Packaged Facts: Functional claims and ingredients continue to lure US consumers shying away from traditional 'snacks'
Thanks to rampant positioning of nutritional drinks and bars as a convenient, and healthier, on-the-go consumption option for the busy average American, sales for these two products have experienced “vigorous growth in recent years,” according to the report, which was published this month.
Included in this analysis were functional food and beverage items that use ingredients with stated functions such as nutritional support, weight loss, increased energy, or meal replacement.
Energy drinks, sports drinks, and milkshakes were excluded, and so were granola bars and snack bars not marketed as serving a specific nutritional purpose.
Driven by the busy people
The market hit $8.8 billion in 2016 after rising at an annual rate of 9.5% over the last five years. “The youngest age groups have the highest usage rates, with Millennials and Gen X consumers being the most likely purchasers,” according to the report.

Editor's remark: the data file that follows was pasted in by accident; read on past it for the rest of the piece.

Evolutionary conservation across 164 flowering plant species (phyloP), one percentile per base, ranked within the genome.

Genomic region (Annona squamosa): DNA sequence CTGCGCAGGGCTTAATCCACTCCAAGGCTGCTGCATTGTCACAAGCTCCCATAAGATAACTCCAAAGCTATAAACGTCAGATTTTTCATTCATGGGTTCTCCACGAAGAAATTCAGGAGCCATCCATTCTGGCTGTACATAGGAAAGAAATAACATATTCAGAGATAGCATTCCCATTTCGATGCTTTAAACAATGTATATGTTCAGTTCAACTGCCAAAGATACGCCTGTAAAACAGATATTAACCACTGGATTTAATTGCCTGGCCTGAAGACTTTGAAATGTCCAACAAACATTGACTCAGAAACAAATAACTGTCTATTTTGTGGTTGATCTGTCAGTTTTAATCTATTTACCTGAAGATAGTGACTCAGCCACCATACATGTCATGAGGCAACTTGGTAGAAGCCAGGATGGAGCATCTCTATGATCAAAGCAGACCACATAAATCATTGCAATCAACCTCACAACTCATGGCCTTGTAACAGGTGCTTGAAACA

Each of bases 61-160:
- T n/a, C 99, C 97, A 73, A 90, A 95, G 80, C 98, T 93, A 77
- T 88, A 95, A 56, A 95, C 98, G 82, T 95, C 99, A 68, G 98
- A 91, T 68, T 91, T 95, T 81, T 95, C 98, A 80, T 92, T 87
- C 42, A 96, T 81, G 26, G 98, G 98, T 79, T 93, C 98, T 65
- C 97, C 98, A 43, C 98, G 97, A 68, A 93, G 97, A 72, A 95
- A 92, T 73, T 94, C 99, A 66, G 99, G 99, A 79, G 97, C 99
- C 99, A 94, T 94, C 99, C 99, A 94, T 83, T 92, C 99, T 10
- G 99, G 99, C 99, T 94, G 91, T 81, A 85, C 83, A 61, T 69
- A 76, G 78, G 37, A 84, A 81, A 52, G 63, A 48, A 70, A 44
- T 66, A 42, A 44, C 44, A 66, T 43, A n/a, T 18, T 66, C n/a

Packaged Fact’s outlook for these categories’ future is bullish—combined, retail sales of the two categories are expected to rise 8.3% annually through 2021, reaching $13.1 billion.
“The growing tendencies of many young people to view busy as a ‘badge of honor’ will help to drive gains, as shakes are marketed as a suitable, convenient meal option for people who don’t have time to cook or prepare food,” according to the report.
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More than half (57%) of consumers consume nutritional drinks as a meal replacement, followed by 46% as snacks, and 38% as pre- or post-workout fuel, according to Packaged Facts’ National Online Consumer Survey of 2,000 US consumers aged 18 and over.
Protein and ‘superfoods’ are a boon
The low barrier for entry in the nutritional shake and bar industry means new entrants keep coming in, resulting in a decrease of market share among the top nutritional shake and bar companies, according to the report.
The leading marketers in 2016 were Abbott Laboratories, Clif Bar & Company, General Mills, Kellogg, Nestlé, and SlimFast. Products in these categories by these marketers play on the continued demand for high protein content, with 72% of respondents saying this is a feature they look for when buying shakes, and 67% for bars.
But small companies can easily snap up consumers using their advantage of moving quicker than the bigger players, especially as more Americans seek novel flavors and ingredients amid trends toward healthy living and eating.
Examples include Amazing Grass’ Protein Superfood shake powders, which boast the in vogue ‘plant-based’ call-out, or Kuli Kuli’s nutritional bar with moringa.